Combat in We Happy Few is a simplistic system of hit, block, repeat. The AI just runs up to you and constantly attempts to attack, without variation. A little bit of variety would have spiced things up - just one member of a group taking you on with projectiles while the others fight up close and personal at the very least, for example - but no, instead the combat is lacklustre from start to finish and it quickly becomes a chore having to fight through groups of people.
Quests are similarly problem-filled. Random objectives and chunks of flavour text make the quests feel both generic and disjointed. While great RPGs often use side quests as a means of furnishing the player with more information about the world or some of its characters (in the process making it feel more tangible and rounded), in We Happy Few they're blatant filler, which makes them wholly unrewarding.
One positive that comes from the general disinterest of the world and its inhabitants to your presence is the amount of freedom you're given. In a way this makes it extremely enticing, and evoked strong feelings of my time in The Elder Scrolls V: Oblivion, where I’d explore caves and oblivion portals for days. I only hope this feeling doesn’t change when We Happy Few is released in full.
The tropes of a survival game are all present as well, including a crafting system within the inventory screen which is more than sufficient to keep you stocked up on bandages and other essentials for your journey through Wellington Wells. One thing I'm not a huge fan of is how it's unclear what items do and how they can be used. The inventory screen is just awash with little icons representing a mishmash of weapons, materials, and food, many of which look rather similar.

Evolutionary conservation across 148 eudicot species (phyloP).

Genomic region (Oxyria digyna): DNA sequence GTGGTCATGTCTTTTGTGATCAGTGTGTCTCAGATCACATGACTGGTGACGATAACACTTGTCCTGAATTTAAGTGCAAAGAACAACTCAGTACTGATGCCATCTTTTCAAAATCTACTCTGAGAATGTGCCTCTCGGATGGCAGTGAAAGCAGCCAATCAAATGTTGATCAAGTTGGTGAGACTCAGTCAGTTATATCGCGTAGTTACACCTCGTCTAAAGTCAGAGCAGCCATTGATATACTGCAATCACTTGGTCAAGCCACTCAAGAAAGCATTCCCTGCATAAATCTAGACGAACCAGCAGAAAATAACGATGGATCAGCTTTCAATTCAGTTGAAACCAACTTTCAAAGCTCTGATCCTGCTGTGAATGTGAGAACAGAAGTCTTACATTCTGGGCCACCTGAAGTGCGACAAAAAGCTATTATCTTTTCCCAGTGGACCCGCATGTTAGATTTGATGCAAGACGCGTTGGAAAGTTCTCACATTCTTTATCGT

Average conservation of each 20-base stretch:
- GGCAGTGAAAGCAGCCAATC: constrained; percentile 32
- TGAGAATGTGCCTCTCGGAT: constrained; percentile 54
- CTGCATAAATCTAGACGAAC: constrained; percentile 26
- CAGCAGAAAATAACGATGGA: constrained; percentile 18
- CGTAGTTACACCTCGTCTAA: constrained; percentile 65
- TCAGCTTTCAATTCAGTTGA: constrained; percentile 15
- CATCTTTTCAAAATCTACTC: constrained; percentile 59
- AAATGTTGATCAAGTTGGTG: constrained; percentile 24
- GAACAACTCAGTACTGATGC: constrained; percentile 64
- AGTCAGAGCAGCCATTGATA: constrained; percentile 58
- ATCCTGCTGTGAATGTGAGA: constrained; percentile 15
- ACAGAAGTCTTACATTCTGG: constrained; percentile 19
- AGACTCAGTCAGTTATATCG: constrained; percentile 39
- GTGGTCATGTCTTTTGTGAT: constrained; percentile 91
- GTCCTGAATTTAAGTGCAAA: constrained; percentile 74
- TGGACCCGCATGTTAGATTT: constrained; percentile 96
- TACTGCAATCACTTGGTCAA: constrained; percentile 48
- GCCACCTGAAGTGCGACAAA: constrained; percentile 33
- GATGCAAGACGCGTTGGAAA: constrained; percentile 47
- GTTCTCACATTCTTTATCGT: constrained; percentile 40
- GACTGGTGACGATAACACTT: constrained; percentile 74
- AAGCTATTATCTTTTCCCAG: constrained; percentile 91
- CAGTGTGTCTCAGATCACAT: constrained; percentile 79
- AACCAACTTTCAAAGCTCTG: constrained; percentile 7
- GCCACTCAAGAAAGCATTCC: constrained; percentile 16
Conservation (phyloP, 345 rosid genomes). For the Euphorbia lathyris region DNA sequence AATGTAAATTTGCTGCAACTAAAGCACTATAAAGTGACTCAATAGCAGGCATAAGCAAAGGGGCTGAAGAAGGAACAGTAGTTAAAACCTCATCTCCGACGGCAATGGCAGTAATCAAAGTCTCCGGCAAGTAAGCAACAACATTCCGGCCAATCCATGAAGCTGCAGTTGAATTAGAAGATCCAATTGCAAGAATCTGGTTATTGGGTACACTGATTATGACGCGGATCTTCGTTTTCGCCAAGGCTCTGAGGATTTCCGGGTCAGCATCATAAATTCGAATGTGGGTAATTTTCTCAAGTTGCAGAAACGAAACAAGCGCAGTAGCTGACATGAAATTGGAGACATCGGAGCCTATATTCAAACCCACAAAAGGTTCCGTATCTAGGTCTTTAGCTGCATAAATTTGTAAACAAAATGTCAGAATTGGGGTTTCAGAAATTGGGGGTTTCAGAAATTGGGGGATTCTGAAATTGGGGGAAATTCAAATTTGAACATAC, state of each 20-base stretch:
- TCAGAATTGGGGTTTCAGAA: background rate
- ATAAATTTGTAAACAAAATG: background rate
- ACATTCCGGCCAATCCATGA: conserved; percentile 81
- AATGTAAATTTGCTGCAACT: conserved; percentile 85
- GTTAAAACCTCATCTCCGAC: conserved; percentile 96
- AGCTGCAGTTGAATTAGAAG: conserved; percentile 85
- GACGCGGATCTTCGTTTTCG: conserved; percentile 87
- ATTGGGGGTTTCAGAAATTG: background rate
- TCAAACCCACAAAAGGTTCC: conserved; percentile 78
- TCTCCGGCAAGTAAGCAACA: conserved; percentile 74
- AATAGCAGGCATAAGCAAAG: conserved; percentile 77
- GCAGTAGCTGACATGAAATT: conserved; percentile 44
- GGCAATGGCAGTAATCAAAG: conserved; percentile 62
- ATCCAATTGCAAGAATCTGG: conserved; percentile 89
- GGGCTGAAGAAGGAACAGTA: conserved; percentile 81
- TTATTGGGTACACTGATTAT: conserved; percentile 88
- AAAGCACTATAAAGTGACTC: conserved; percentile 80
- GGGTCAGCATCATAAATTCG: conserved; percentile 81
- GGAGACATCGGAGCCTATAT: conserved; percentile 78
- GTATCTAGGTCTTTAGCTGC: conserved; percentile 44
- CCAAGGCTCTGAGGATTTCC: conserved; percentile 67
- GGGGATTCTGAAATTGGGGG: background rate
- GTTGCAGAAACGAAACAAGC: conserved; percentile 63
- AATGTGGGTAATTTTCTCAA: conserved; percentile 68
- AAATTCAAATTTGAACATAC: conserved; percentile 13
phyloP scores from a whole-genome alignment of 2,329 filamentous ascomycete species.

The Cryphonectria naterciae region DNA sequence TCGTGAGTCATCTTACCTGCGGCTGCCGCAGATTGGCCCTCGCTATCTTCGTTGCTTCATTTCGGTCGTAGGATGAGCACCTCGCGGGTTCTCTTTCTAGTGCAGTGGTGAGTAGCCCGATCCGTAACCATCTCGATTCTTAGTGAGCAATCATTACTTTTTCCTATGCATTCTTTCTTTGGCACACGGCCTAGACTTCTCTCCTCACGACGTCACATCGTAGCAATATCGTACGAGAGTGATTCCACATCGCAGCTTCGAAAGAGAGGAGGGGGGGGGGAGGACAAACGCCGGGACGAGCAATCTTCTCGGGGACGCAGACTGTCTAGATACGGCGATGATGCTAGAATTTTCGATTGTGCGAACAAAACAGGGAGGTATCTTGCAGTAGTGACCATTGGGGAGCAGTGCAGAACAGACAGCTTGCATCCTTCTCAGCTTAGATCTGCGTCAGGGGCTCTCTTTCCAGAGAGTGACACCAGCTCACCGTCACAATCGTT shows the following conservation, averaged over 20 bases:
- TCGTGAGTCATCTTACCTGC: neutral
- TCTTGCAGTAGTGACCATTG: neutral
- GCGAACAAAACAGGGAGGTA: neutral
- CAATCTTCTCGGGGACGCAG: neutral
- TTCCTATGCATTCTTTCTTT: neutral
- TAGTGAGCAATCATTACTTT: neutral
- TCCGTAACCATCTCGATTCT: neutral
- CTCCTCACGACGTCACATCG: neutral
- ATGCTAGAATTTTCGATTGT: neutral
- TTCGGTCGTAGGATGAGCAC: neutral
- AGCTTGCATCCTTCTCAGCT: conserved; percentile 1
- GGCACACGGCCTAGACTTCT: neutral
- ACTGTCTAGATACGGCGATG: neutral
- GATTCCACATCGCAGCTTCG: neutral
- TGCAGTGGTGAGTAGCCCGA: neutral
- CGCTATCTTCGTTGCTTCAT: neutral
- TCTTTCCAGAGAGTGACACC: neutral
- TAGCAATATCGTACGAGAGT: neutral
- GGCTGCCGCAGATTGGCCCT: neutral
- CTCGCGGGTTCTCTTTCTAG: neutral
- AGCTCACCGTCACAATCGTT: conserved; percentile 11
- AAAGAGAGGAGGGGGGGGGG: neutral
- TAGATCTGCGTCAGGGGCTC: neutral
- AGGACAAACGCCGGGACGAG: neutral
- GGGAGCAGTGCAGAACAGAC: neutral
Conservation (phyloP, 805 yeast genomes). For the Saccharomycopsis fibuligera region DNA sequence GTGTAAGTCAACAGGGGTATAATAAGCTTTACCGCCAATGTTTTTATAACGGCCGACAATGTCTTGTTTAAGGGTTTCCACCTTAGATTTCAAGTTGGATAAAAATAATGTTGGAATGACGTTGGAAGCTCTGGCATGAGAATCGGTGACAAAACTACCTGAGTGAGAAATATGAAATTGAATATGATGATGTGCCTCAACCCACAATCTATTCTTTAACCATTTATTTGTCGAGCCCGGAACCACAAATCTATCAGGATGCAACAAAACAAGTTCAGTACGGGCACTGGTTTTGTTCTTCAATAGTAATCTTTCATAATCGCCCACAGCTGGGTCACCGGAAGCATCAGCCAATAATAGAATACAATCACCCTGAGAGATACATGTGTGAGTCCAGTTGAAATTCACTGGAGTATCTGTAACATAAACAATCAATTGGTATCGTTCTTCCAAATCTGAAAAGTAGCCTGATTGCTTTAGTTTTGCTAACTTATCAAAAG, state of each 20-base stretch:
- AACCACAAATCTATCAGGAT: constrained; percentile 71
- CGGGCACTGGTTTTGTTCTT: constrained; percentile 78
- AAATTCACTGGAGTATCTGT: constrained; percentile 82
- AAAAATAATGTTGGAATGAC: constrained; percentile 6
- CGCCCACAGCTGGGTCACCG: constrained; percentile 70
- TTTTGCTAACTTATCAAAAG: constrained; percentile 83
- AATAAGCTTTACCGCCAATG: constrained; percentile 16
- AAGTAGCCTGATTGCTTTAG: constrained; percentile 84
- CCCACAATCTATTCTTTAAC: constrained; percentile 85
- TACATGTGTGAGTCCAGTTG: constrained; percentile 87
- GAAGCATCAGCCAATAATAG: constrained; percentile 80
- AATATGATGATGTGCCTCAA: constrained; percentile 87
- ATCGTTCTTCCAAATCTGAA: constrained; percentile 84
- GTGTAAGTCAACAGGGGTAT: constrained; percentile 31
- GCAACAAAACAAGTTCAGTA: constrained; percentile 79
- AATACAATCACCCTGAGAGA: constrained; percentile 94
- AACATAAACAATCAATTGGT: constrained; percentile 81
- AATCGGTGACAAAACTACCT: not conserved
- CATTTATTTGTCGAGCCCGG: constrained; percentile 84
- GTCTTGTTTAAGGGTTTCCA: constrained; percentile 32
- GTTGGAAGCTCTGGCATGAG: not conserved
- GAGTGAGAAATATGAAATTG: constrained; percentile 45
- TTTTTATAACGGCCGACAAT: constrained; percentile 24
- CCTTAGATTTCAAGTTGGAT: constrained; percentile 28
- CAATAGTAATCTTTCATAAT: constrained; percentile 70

Overall there are definitely plenty of issues that need ironing out, including most fundamentally a distinct lack of consistency in this early build of We Happy Few, but beneath all of those troubles are hints of a great game. If Compulsion can tighten up the RPG mechanics, scale back the procedural generation, and add in more reasons to explore before the game's full release, then the developer may have a genuine hit on its hands. As it currently stands, though, We Happy Few is a weird assortment of genres and systems that doesn't quite work.
A graduate in Computing which was centered around Gaming, Dan is a games developer and writer. His first game, Twixel, was released for iOS, Android, PC and Mac in 2015, with a Steam release in the pipeline. A lover of all things games, Dan has been writing for VGChartz.com for over 2 years, attending conferences and interviewing developers to get the best content for VGChartz readers. His favourite games include Asura's Wrath, S.T.A.L.K.E.R and the Halo Series. Dan can be followed on Twitter at: @Caesoose